STA, 19 October 2020- Ljubljana's city councillors adopted on Monday a statement condemning any activities or gatherings of paramilitary or nationalist groups in the capital. The opposition Democrats (SDS) and New Slovenia (NSi) protested, unsuccessfully proposing that the item be removed from the City Council's agenda.
The statement, proposed by the councillors of the Left, caused a clash of opinions, with SDS and NSi councillors arguing the Left was out to provoke a harsh politics-fuelled debate.
While they argued that the statement was unnecessary because the field was already regulated in detail by the protection of public order act, the head of the Left's group of councillors Milan Jakopovič said this act did not prevent activities by paramilitary and nationalist groups on private property and gatherings, which is why hospitality needed to be denied to them in no uncertain terms.
The Left's argument that a symbolic gesture is necessary was echoed by Maša Kociper of the Alenka Bratušek Party (SAB), who spoke of a "group of individuals who think they can execute powers that are reserved for the army and police in any normal and democratic country".
Martina Vuk of the SocDems agreed, arguing the City Council is the body that can say on behalf of the city that such groups have no place in Ljubljana.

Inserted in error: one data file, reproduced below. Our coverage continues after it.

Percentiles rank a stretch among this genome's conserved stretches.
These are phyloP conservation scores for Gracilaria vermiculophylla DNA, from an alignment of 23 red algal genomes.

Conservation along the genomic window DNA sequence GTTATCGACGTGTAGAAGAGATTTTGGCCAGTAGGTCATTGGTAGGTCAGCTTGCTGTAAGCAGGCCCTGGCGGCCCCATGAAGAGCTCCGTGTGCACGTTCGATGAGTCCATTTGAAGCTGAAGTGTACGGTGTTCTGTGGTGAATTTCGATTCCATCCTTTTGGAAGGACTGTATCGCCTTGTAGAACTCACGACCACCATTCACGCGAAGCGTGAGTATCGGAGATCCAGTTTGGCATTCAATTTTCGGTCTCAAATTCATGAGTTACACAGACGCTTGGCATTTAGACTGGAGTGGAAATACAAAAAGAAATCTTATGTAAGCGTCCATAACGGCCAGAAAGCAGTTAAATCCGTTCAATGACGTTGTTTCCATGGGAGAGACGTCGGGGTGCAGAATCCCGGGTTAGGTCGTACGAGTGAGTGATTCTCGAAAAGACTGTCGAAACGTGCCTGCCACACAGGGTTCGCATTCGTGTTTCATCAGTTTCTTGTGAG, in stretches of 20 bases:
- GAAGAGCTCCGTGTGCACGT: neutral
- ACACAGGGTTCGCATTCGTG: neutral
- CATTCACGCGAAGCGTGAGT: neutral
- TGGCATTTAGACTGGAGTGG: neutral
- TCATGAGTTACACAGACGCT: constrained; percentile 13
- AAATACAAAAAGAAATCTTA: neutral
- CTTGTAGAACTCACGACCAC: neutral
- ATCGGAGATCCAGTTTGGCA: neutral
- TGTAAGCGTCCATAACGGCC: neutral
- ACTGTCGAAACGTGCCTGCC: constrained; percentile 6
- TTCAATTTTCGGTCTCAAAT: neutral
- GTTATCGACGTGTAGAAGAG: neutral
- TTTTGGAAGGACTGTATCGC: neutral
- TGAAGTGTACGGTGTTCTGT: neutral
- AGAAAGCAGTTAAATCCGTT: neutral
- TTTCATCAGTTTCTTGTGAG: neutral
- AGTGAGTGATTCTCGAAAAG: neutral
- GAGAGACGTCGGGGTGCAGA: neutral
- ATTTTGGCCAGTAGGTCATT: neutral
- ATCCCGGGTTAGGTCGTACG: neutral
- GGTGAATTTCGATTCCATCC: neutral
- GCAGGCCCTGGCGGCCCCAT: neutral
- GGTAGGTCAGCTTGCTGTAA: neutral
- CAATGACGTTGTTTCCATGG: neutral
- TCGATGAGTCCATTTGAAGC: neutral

Zvone Čadež of the SDS protested, saying that an honest list of this sort would also need to include members of antifa groups "who sliced car tires around Ljubljana on the eve of Statehood Day".
"Add to the list the people yelling that PM Janez Janša needs to be killed, which was documented, add the artists exposing their asses in the middle of Prešeren Square, add the people pulling cameras from TV cameramen's hands, add people with a poor command of Slovenian who are yelling at police officers that they should return to their villages," Čadež said.
Mayor Zoran Janković tried to calm down the debate and urged the councillors to adopt the statement together with the message that everybody in Ljubljana lives together and respects differences.
He welcomed the recent legislative changes adopted by parliament in a bid to limit the activities of self-styled militias. "But the fact that they went to the presidential palace and that they tried to get into parliament is an offence against both institutions," Janković added.
While the two NSi councillors decided for obstruction, the statement was adopted without official debate in a 31:0 vote.